Hot Topics and Articles
New Articles brought to you by Dean Foster Associates
*new* Architecture of Strategic Talent Management, by Dean Foster and Lauren Herring, CRP, SGMS
*new* CULTURE AND THE CRASH: Exploring the Connection Between People's Responses to the Economic Crisis and Their Culture, by Dean Foster and Nicole Barile, GMS
WORKING WITH “CULTURES OF SIMILARITY”:
Managing the Hidden Differences Between the US, Canada, the UK and Australia.
Negotiating in the Post-Global World
NOW, MORE THAN EVER.
In tough global times, only those organizations with fully developed global mindsets will survive.
SEARCHING FOR SYNERGY:
The Critical Link Between Intercultural Online Tools and Intercultural Classroom Training
Don't Blend In, by Dean Foster
Cross-cultural training for the post-global world, by Dean Foster Associates
ONWARD!: Training the Perpetual Expatriate, by Dean Foster
Tour South Africa, by Dean Foster Associates
Expatriates Really Need Cross-Cultural Training?
While the idea of cross-cultural training may still be new to some, many organizations that have been operating in the international arena for the last decade have come to embrace the values of such training. These organizations have learned the merits of cross-cultural training. With this type of training, work can go more quickly and smoothly and companies avoid costly mistakes.
Faux Pas in International Business
Cultural differences impact the way that resumes, email, fax, cell phones, and chat should be used in international business.
Workers, Eastern Ethos: The Ying and Yang of Managing in Asia
Like the two parts of the universal whole, as represented in the Buddhist symbol of yin and yang, both East and West must ultimately accept that they are each only half the story of what, only with the other, will result in a perfect combination. Unless both East and West value and understand what the other brings to the formula, we will have an imperfect and less-than-satisfactory union.
and Work in a Global World
Regardless of the reasons, men and women certainly are different, and if those differences are made clear within a particular culture, those same differences become ever more striking between cultures.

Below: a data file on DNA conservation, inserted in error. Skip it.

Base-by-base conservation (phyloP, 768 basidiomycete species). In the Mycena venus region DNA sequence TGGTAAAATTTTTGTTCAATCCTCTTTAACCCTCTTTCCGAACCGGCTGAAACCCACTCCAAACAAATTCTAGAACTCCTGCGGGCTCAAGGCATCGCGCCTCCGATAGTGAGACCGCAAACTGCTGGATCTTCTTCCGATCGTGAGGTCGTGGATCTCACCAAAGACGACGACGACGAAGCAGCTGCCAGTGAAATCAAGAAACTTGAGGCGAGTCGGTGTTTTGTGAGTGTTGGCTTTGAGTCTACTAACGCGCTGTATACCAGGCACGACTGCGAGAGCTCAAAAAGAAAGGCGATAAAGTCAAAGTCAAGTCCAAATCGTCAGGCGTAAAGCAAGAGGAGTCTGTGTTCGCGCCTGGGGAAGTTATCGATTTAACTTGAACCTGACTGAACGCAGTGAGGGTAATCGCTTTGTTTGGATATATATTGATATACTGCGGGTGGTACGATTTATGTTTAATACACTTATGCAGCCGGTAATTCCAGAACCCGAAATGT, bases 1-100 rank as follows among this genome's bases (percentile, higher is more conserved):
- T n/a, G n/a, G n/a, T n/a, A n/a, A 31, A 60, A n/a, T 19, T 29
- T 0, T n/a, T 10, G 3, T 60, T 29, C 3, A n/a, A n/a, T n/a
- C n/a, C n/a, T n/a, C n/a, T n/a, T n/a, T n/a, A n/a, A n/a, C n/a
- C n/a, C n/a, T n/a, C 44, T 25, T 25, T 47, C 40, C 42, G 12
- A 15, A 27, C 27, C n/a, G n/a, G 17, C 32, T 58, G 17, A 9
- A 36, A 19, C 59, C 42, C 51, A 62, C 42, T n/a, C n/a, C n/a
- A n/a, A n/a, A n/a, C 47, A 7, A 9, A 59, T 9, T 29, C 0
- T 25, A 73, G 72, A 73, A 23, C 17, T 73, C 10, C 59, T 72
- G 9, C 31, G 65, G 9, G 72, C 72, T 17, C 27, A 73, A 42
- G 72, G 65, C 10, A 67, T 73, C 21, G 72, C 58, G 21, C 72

We've Learned About Impatriate Training
A surprising 98% of survey respondents said they have conducted training within the last year for their organization's overseas partners or associates working in North America. This question was quite specific in soliciting information about training per se as separate from other possible support services, such as housing, guidance, relocation, etc. Follow-up questions revealed the nature of the training provided.
the Youngest Family Members for the International Assignment
Children's needs vary with age much more dramatically than the needs of adults. We know that young single adults, for example, in their twenties, have needs when relocating abroad that are very different from married older adults: the same is true with children, only more so. For children, not only do the needs vary greatly with age, but become significantly more challenging as they get older.
Valentine's Day is Becoming More Globalized
The American culture is contageous. For example, more countries around the world are now celebrating Valentine's Day, according to Dean Foster. As more people communicate via the Internet or frequent traveling, ideas are spread more rapidly.
Defining the Heart of International Relocation Training
The primary needs of international assignees are still not being addressed to the degree necessary by IHR service providers. This article will take a closer look at what those needs are, and make some suggestions for more successfully addressing them than the current situation presently provides.
GIFTS: Do's and Don'ts for Celebrating the Holidays Around
Holiday gift-giving can be a little tricky when giving gifts to international associates. Cultural differences can make a terrific gift at home into a terrible no-no abroad. Here are some cross-cultural gift-giving considerations.
the Mysterious American: Challenges of Working & Living
in the U.S.
Believing that people are essentially the same, and that given the chance most people would opt to live typically American lives (however that may be defined), is an unique American myth which that mirrors American egalitarian values more than it mirrors reality. The fact is, many non-Americans can find living and working in the U.S. a challenging and difficult assignment. This has important consequences for companies relocating employees and families into the U.S. from abroad.